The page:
HISTORICAL: After her mother’s passing, Rynna Dalton is obliged to return to the familial enclave at Stonebridge Manor. The massive and stately mansion is populated with frigid and judgmental relatives. Although Rynna yearns to escape this new prison, she discovers warmth in the ghostly presence of her mother’s long dead cousin, Rosalind. Why does Rosalind’s essence seem to linger in the music room, and what message does she have for Rynna? Rynna seems patently incapable of contributing towards her own independence and instead falls for the charm of her charismatic cousin, Jason, much to the chagrin of their ornery and plainspoken cousin, Ted. When the matriarch, Edwina Demeray, is suddenly found dead, that’s when the real drama begins. There are allegations that Grandmother was murdered, and perhaps the kitchen maid knew more about that than she let on. When Rynna refuses to heed Ted’s warnings about her relationship with Jason, Rosalind becomes agitated. Will premonitions of doom help alter Rynna’s fate?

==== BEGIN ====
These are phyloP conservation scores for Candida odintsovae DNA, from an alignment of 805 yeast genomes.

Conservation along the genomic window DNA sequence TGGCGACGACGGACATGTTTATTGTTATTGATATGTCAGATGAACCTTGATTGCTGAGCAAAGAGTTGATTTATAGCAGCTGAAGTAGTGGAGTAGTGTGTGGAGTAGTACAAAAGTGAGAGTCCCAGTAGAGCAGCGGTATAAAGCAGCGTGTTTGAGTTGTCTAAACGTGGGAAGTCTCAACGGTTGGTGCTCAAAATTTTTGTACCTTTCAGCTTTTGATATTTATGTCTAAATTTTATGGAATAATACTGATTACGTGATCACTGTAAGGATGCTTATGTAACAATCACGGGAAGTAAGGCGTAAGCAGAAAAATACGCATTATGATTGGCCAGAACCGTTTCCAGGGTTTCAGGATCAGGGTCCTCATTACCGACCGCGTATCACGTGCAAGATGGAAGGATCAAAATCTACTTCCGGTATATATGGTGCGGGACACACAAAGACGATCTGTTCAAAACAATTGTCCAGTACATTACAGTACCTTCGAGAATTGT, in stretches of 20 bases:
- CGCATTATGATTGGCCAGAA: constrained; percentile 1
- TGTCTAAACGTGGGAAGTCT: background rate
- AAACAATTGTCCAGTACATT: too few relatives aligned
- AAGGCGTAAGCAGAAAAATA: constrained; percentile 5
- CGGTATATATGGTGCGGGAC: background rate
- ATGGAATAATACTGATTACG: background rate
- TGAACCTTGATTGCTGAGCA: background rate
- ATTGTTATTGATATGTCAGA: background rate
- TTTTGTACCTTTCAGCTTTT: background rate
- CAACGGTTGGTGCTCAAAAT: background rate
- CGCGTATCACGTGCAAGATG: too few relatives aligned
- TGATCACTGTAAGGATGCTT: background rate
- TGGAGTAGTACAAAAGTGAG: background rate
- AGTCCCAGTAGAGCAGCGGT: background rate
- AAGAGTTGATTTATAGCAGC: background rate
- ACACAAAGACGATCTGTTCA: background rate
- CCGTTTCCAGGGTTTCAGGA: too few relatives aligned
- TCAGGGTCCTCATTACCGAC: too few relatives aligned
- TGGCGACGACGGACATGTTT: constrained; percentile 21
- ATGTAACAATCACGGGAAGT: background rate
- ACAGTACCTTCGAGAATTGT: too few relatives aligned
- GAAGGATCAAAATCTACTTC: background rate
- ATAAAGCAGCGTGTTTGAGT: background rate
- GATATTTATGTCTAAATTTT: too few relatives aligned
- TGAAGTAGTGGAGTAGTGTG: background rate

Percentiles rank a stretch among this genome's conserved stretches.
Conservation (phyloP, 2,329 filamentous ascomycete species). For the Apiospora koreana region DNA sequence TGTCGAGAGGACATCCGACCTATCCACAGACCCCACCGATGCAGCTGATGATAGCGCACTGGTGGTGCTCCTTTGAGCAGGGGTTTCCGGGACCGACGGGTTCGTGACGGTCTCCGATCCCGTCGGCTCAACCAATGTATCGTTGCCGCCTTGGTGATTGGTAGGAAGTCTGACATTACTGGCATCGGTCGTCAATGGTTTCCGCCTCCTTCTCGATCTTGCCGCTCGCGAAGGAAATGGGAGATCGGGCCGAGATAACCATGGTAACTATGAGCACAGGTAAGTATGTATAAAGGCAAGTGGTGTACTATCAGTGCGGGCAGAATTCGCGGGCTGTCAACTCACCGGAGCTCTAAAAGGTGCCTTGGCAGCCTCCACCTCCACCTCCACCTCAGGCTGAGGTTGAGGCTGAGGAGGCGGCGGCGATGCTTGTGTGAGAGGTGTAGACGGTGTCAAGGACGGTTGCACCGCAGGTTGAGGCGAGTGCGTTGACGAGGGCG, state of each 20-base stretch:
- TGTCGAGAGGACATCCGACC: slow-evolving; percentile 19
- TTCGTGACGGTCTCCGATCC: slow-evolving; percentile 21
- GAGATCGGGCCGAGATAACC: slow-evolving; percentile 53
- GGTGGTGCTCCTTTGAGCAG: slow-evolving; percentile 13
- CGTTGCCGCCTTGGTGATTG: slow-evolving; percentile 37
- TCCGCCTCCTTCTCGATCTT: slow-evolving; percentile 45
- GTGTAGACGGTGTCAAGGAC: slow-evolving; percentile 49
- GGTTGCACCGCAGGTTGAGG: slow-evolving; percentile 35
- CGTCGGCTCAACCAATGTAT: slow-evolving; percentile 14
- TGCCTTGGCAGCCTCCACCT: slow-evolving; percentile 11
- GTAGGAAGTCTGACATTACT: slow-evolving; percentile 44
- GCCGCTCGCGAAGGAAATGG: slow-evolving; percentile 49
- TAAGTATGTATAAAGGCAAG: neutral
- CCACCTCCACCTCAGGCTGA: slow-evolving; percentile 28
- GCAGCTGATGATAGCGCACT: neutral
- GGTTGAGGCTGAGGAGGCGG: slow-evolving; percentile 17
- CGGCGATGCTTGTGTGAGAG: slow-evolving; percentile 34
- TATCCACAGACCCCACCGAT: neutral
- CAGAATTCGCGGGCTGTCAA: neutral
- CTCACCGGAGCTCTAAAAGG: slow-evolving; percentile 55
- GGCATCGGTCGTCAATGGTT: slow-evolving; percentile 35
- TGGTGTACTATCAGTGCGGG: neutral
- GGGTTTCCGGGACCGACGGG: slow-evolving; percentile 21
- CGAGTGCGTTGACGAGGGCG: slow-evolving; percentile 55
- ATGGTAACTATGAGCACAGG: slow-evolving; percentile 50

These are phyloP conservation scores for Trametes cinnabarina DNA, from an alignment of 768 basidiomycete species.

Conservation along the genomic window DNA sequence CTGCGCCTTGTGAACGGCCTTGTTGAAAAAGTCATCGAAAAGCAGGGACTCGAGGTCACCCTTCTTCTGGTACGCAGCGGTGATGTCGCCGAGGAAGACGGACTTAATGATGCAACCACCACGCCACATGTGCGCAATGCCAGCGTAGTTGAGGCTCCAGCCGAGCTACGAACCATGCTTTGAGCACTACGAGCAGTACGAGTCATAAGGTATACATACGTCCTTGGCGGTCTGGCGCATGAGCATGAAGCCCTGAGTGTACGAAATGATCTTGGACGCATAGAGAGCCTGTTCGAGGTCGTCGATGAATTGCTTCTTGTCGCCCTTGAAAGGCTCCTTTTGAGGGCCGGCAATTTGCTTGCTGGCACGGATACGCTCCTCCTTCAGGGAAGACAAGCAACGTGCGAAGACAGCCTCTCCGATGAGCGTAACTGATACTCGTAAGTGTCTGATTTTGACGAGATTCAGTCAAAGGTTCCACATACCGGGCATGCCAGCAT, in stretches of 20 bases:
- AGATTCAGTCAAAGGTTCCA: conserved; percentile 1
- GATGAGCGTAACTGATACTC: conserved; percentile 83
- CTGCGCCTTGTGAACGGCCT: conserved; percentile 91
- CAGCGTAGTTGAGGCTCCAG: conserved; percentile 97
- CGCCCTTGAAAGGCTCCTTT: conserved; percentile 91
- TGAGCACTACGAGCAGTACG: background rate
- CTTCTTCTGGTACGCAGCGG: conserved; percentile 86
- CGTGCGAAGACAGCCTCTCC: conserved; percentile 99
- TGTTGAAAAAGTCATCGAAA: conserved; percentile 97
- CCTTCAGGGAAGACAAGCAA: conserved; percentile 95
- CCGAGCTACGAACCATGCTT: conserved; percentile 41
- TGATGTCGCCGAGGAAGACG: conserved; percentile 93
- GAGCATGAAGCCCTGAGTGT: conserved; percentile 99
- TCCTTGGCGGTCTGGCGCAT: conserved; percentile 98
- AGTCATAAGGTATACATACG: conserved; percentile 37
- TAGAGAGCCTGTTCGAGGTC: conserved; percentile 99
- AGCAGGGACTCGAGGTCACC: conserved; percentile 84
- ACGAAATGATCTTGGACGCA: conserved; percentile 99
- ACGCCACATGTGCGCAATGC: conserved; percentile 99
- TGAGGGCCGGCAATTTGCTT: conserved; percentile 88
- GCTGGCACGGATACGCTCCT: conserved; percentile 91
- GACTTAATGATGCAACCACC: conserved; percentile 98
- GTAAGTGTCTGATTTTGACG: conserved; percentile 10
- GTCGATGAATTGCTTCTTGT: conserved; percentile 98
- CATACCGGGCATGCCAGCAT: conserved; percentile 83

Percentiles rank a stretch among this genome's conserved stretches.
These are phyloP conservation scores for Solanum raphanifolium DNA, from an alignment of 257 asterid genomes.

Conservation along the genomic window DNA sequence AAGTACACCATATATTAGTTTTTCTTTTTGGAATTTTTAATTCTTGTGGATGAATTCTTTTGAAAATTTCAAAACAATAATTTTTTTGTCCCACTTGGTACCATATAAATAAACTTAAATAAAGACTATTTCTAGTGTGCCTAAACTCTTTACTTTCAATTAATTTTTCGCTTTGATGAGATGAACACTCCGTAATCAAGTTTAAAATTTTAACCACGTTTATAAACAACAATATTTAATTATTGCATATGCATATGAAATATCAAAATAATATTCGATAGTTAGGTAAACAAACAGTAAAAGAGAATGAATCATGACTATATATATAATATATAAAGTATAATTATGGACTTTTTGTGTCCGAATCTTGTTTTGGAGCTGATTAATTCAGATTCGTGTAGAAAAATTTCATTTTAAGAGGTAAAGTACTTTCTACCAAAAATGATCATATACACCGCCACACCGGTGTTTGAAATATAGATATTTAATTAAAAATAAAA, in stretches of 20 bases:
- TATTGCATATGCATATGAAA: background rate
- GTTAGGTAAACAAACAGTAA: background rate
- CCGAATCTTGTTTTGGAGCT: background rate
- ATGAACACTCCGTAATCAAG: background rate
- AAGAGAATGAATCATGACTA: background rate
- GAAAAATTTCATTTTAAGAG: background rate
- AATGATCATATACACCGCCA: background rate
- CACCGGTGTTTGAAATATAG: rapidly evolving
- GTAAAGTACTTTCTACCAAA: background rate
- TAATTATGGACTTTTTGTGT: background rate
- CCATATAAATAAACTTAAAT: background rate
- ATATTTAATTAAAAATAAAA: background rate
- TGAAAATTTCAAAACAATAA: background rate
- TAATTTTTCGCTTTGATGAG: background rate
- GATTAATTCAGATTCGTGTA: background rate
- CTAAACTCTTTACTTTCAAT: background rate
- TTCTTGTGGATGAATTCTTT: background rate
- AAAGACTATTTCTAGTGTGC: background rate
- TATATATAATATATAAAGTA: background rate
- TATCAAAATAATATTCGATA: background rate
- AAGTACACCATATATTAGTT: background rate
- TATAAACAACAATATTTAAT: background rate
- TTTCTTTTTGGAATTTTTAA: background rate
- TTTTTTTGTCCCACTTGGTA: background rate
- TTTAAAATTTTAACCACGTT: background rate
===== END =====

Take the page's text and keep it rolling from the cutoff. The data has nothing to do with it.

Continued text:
Linda Griffin’s vivid imagery and elegant prose flow beautifully and provide a smooth, precise, and haunting reading experience. “Stonebridge” is dark. It’s themes of spousal abuse and feminine dependence will resonate with some readers and perhaps trigger others. Rynna, Jason, and Ted grapple with domestic violence, manipulation, ableism, and infidelity, but the exploration never extends beyond the superficial, nor are the characters afforded any transformative insight. Mystery elements surrounding Edwina’s death and the maid’s involvement remain ambiguous, while the denouement of Rynna’s domestic woes relies on supernatural intervention to deliver a lukewarm resolution. This immersive read favors readers who seek a contemplative journey into a darker side of marital bliss in the 1950’s.

Joan Lai